Simply Streep is your premiere source on Meryl Streep's work on film, television and in the theatre - a career that has won her three Academy Awards and the praise to be one of the world's greatest working actresses. Created in 1999, we have built an extensive collection to discover Miss Streep's work through an archive of press articles, photos and video clips. Enjoy your stay.
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Beware, lawmakers who protect their billionaire buddies. Meryl Streep isn’t having any of that.
“The people who are doing it have to be spanked,” she says, smacking her hands together. “It doesn’t stop until they feel they can’t.” The 70-year-old acting legend with a record 21 Oscar nominations (and three wins) stars – and educates the masses – in director Steven Soderbergh’s experimental Netflix dramedy “The Laundromat” (in theaters Friday in New York and Los Angeles, streaming Oct. 18). Based on the 2016 Panama Papers leak, the film uses intertwining stories and well-known actors to impart real-world lessons about tax avoidance, insurance fraud, shell companies, bribery and other financial shenanigans employed by super-wealthy folks to hang on to their cash flow. Streep’s character Ellen loses her husband (James Cromwell) in a vacation tragedy on New York’s Lake George that takes the lives of 20 tourists (a disaster that happened in 2005 in real life). When financial restitution doesn’t come, the retired widow launches her own investigation into shady schemes that lead to the two Panama City lawyers, Jurgen Mossack (Gary Oldman) and Ramon Fonseca (Antonio Banderas), at the center of the true scandal.
“She’s just trying to find her way through it,” Streep says of her character. “It’s just unfair. And sometimes that gets in the craw of people, especially if it’s personal. And that’s always the way people are most motivated, (like with) the gun debate: It’s people who’ve lost children, those are the people who move the needle and really stay with it when everybody else has moved on to another subject.” With “The Laundromat,” Soderbergh wanted a way, “preferably something poppy and fizzy,” to keep viewers entertained through dense material. And the combination of Streep’s activist public persona with her talents became a crucial part of the film. “We didn’t have a plan B,” Soderbergh says. “It was like, ‘Well, I hope she’s in a really good place when she gets this email because this is it. I don’t know what the other move is here.’ ” Streep herself was pretty knowledgeable – and a little peeved – about the Panama Papers. What surprised her delving in more with “The Laundromat” was how innocent folks are in jeopardy because of such practices. For example, poor people could be counting on money from a pension fund that might be invested through illegal entities. “What’s happened is that people who make the laws are funded by the people who are benefiting from the system. So nothing will ever change,” Streep says. “There’s a collusion of wealth that is self-protecting and our politics aren’t up to the job of policing it. The only way to fix it is to demand transparency and to demand your politics be cleaner.”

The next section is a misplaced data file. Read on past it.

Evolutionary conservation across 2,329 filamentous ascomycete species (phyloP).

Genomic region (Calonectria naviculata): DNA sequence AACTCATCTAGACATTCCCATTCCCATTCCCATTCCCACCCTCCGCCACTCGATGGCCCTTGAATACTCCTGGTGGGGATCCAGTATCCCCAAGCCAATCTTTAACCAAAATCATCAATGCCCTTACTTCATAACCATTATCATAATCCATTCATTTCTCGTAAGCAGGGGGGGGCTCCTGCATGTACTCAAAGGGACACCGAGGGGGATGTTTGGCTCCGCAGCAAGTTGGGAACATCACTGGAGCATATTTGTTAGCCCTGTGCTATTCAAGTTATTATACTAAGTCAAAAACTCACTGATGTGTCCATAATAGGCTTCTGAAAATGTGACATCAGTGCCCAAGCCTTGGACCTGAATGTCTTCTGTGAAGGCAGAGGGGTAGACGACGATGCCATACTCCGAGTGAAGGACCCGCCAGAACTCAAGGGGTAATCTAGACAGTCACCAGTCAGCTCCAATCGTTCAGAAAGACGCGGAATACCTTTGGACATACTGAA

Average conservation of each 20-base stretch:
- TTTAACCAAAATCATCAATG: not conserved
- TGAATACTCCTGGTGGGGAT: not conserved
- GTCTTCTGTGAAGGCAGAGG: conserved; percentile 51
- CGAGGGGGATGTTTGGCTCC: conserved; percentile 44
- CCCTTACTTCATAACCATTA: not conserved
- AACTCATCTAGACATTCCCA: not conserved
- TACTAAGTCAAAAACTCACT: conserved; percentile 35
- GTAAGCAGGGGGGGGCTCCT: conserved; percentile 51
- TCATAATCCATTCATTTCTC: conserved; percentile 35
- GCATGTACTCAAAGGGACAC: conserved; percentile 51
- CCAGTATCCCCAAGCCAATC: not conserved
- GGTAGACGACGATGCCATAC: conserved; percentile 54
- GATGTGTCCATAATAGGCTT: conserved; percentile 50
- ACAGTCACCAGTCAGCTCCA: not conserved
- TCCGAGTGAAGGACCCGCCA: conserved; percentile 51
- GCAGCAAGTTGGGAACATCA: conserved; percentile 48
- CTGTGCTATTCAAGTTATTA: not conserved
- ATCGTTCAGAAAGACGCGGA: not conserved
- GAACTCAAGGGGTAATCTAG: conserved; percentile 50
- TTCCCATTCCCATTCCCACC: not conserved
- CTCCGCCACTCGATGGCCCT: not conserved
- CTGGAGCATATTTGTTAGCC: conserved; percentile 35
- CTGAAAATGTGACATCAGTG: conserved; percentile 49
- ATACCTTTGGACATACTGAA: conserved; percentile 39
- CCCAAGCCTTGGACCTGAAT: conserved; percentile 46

Streep thinks change can happen, pointing to Mayor Michael Bloomberg’s 2003 smoking ban in New York. “Bloomberg said, ‘You know what? You can’t smoke in New York City anymore. Anywhere. In any restaurant. And you can’t even go out on the sidewalk because it stinks up the sidewalk,’ ” Streep recalls. “Everybody thought it was impossible, a draconian thing. No, actually, laws work and if they’re enforced, they work and people are better off for them. So why can’t we do this?” Much more positive for Streep are the “women stories” being told on the film-festival circuit, and she calls her next project, director Greta Gerwig’s anticipated “Little Women” (in theaters Dec. 25), in which she plays Aunt March, a “masterpiece.” But she’s also taking a walk on the streaming side. In addition to “Laundromat,” Streep stars alongside Nicole Kidman and James Corden in the upcoming Ryan Murphy Netflix musical “The Prom,” based on the Broadway show about aging stage stars who help a lesbian teen when she’s banned from bringing her girlfriend to the prom. And Streep teams with Soderbergh again for the comedy “Let Them All Talk,” which debuts on the new HBO Max streaming service launching next year; it features Streep as a celebrated author and Lucas Hedges as her nephew, and was filmed entirely on the Queen Mary.
Wherever her work is seen, the actual job never changes for Streep: “The thing itself is what I love, the doing of it, then I hurl all my trust on the lap of the editor, writer, director and producer to put it all together and make sense of it.” But she’s glad “The Laundromat” will be on Netflix for when someone feels they need a lesson about real-world chicanery. “It will reach people who would not seek out a theater to go see maybe this particular subject matter. Or if they think, ‘Eh, it’s here. Let’s see what that is,’ that’s great,” the actress says. “That’s exciting to me, reaching into a demographic that was impenetrable before.”